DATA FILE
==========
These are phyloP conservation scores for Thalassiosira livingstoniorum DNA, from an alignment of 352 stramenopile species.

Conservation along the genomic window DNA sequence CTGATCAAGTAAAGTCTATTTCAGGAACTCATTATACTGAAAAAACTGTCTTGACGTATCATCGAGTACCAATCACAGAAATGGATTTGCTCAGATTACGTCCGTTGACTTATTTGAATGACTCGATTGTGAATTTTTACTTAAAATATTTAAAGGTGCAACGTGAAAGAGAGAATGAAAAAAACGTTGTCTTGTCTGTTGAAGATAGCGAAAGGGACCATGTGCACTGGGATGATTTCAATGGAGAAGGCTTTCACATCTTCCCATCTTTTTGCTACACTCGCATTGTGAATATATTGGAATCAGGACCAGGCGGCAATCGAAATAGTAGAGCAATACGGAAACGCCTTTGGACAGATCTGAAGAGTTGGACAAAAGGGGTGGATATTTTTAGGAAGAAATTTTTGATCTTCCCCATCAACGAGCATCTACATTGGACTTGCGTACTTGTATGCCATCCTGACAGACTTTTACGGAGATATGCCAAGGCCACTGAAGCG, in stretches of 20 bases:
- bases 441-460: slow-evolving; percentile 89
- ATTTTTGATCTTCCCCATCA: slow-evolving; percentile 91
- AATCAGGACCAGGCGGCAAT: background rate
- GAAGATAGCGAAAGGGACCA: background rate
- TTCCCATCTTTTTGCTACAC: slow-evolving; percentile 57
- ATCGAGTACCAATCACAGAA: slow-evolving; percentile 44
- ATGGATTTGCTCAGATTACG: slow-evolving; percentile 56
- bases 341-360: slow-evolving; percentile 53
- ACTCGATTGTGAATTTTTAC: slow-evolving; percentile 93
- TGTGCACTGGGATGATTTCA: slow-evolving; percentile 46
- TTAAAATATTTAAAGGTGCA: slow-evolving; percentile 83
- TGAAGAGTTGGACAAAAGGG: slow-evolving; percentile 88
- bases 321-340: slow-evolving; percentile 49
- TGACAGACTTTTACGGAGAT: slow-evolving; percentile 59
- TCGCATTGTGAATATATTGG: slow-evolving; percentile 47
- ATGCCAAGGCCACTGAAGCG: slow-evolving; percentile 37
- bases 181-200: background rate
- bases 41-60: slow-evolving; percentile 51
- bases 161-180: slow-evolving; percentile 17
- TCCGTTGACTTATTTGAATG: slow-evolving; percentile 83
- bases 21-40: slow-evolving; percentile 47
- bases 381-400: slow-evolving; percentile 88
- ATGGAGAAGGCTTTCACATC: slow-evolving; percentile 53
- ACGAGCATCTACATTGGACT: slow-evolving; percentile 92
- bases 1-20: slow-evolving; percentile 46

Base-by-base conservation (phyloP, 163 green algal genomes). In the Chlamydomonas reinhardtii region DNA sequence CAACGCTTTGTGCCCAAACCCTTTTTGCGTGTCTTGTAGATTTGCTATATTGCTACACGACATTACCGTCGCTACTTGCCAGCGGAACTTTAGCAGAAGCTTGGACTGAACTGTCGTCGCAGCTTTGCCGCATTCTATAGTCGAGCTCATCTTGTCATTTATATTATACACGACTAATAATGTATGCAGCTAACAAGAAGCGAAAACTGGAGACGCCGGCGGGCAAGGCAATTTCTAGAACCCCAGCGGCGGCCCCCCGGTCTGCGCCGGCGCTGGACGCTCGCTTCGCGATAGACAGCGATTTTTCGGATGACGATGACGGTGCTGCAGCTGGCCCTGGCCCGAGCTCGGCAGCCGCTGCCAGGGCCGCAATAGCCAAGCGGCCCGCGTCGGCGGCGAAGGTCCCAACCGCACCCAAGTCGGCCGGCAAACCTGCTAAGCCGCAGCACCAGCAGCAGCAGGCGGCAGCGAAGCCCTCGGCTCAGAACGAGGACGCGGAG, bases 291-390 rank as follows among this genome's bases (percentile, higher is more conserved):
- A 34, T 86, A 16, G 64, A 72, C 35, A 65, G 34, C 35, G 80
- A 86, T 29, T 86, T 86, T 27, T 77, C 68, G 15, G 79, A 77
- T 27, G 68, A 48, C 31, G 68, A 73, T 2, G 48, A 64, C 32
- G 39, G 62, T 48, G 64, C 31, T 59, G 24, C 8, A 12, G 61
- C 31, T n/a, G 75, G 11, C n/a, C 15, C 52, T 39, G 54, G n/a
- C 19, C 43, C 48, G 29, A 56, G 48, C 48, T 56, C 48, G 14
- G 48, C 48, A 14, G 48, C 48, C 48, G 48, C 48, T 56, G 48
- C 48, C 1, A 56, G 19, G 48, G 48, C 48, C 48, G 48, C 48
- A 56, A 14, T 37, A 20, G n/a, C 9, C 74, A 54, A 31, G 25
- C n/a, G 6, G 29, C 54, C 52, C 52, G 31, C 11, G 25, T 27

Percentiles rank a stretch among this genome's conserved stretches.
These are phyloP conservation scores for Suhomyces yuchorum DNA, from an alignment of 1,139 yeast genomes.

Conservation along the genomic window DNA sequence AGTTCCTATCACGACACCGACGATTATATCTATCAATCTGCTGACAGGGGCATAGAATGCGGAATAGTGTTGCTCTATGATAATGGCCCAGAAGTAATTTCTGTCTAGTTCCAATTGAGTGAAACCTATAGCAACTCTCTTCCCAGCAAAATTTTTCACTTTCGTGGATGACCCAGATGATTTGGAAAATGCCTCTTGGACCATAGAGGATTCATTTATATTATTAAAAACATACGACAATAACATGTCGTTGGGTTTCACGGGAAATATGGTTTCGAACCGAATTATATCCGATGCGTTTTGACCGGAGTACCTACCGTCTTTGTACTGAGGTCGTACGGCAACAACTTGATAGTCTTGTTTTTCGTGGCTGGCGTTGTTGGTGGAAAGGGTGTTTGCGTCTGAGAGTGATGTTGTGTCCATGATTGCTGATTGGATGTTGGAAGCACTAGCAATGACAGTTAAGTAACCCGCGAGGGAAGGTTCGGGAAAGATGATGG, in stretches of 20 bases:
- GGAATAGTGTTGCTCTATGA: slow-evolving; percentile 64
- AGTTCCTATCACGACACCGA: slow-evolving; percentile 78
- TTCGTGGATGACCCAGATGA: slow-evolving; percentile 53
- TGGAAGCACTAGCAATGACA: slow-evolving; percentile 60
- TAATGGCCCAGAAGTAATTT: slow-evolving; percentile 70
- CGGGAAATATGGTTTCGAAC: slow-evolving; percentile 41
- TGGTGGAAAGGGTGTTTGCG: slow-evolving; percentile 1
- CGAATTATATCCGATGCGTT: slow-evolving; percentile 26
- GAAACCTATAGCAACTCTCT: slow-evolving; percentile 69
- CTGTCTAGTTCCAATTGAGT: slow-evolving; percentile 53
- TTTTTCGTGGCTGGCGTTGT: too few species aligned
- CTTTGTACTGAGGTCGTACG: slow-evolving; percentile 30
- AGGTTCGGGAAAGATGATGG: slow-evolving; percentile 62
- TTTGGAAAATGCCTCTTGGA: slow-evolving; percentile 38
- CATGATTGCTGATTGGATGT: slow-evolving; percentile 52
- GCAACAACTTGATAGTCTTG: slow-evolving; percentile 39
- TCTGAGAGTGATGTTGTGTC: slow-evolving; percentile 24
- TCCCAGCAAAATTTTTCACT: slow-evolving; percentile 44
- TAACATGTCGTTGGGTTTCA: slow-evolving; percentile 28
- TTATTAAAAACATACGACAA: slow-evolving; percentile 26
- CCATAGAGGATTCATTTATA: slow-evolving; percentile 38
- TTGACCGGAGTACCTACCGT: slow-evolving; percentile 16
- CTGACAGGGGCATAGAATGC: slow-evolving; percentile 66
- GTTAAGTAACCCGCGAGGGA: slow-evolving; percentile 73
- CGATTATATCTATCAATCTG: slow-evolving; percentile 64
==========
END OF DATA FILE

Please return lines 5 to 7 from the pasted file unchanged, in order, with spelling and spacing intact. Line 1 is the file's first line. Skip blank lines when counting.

- AATCAGGACCAGGCGGCAAT: background rate
- GAAGATAGCGAAAGGGACCA: background rate
- TTCCCATCTTTTTGCTACAC: slow-evolving; percentile 57